Shingles Announcement Should Put Vaccines on Your Medicare To-Do List

Updated on December 5, 2017

Sandy MarkwoodVaccines are one of the greatest success stories in modern medicine and have protected millions of Americans, including older adults, from disabling and deadly infectious diseases. And the latest news is especially hopeful for older adults. A newly approved vaccine will bring significantly more protection against shingles, also known as herpes zoster, a painful, itchy rash that develops on one side of the body and can last for three to five weeks—with pain often lingering far longer. One in three Americans will develop shingles in their lifetime, with the risk increasing to half of adults over 85, according to the U.S. Centers for Disease Control and Prevention (CDC).

Last month the federal Advisory Committee on Immunization Practices (ACIP) made three major recommendations for the new shingles vaccine, which will likely be formalized in early in 2018 (after which the new vaccine will become available). ACIP advises that the new two-dose shingles vaccine be recommended for people starting at age 50, a full 10 years earlier than the CDC’s advice for the previous vaccine. The committee also notes that the new vaccine should receive preference over the previous one, and those who have already gotten the previous one should also get the new.

The news serves as a good reminder for Medicare beneficiaries to check their vaccination status. From now through December 7, Medicare Open Enrollment allows beneficiaries to review, compare, and enroll in the Medicare health and drug plans that work best for them. Older adults can also use this time to work with their doctors to make sure they are up to date on all of their vaccinations.

Older adults on Medicare have at least one opportunity every year to discuss vaccinations with their doctors. For many, the first opportunity comes during the “Welcome to Medicare” visit, which is a one-time examination available to all new Medicare enrollees. A second opportunity is the annual wellness visit that is available to anyone who has had Medicare Part B coverage for at least 12 months. No matter the type of visit, those on Medicare should use these visits as an opportunity to discuss with their doctors which vaccines they’ve had and which vaccines they need.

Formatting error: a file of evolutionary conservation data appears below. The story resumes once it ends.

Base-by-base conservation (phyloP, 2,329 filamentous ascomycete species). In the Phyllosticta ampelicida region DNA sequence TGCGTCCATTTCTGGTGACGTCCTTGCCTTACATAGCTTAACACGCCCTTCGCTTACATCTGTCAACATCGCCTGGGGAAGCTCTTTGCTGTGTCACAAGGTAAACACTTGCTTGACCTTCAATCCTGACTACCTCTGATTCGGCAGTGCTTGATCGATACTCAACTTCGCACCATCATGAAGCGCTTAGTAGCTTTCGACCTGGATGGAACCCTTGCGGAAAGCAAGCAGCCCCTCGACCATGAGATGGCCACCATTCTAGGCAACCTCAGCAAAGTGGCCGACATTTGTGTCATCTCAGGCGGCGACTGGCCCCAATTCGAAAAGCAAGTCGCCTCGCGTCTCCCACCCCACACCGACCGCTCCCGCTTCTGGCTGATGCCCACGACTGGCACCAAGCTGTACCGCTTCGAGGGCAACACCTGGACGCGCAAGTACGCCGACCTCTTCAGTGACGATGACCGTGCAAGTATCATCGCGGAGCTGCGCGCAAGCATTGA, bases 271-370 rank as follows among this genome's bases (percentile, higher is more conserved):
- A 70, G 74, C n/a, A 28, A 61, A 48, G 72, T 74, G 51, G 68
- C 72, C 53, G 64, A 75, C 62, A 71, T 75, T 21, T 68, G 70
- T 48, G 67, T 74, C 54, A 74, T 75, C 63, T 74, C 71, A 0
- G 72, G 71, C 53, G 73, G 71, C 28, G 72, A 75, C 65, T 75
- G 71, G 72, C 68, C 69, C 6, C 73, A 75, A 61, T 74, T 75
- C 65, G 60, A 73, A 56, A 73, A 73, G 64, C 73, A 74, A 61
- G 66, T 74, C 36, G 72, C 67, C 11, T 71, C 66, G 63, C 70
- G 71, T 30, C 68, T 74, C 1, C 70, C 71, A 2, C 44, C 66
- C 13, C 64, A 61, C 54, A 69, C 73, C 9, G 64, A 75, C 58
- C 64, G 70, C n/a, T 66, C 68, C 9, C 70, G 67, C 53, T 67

The importance of this conversation cannot be underestimated. Adults ages 65 years and older are at greatest risk of serious complications from infectious diseases such as influenza and pneumonia, including death. The immune system grows weaker as we age, making it more challenging to fight off infections; having one or more chronic conditions can further complicate recovery. 

Fortunately, Medicare Part B covers most recommended vaccines, including those for the flu, pneumonia, and Hepatitis B. Medicare Part D covers all available vaccines not covered by Part B, including the shingles vaccine.

To learn more about the importance of vaccinations in older adults, take a look at the materials that have been developed as part of Our Best Shot, a joint campaign of the Alliance for Aging Research and the National Association of Area Agencies on Aging. The campaign includes a short educational video about the importance of vaccines in older adults, a fact sheet that outlines preventive services—including vaccines—available through Medicare, and a fact sheet that combats misconceptions about vaccines and empowers older adults to share the “truth” about their importance.

Unfortunately, in recent years, misinformation and rumors about the safety and effectiveness of vaccines have been spreading—creating fear and doubt that has had serious consequences. Older adults can play an influential role during Medicare Open Enrollment by checking to make sure their own vaccinations are up to date. They can also inject a dose of reality into the myth-driven debates around vaccines and lead their families by example.

Sandy Markwood is CEO of the National Association of Area Agencies on Aging in Washington, D.C.

Susan Peschin, MHS, is president and CEO of the Alliance for Aging Research in Washington, D.C.

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